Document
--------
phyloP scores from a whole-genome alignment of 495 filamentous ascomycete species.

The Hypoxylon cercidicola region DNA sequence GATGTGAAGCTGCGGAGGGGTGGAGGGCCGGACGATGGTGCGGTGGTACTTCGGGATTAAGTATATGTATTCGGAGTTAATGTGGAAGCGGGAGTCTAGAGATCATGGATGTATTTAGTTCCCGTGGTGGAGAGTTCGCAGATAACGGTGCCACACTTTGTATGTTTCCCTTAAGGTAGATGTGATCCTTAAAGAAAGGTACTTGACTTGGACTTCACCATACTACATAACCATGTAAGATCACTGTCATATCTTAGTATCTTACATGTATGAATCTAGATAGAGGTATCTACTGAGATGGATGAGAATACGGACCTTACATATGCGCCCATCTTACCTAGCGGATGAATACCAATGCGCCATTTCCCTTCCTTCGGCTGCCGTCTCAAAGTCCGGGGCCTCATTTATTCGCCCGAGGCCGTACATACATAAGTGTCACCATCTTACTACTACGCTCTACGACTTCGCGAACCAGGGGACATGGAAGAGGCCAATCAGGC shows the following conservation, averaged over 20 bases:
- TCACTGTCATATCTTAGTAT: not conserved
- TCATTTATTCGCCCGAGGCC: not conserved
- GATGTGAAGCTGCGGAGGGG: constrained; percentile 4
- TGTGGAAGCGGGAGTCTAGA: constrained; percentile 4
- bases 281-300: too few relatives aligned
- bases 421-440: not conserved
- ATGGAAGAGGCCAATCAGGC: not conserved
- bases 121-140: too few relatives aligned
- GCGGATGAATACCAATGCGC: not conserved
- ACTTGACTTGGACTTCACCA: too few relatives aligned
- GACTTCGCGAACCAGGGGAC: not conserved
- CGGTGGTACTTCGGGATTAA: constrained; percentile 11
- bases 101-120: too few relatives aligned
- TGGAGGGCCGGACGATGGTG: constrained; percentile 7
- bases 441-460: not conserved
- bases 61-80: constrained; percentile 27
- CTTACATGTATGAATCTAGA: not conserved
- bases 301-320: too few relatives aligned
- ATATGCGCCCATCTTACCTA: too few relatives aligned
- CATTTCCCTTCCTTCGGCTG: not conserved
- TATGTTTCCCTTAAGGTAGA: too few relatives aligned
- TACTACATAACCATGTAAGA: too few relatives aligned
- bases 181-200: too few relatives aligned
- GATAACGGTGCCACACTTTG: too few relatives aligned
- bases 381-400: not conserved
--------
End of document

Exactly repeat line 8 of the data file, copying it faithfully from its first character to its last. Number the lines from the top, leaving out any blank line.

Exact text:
- bases 421-440: not conserved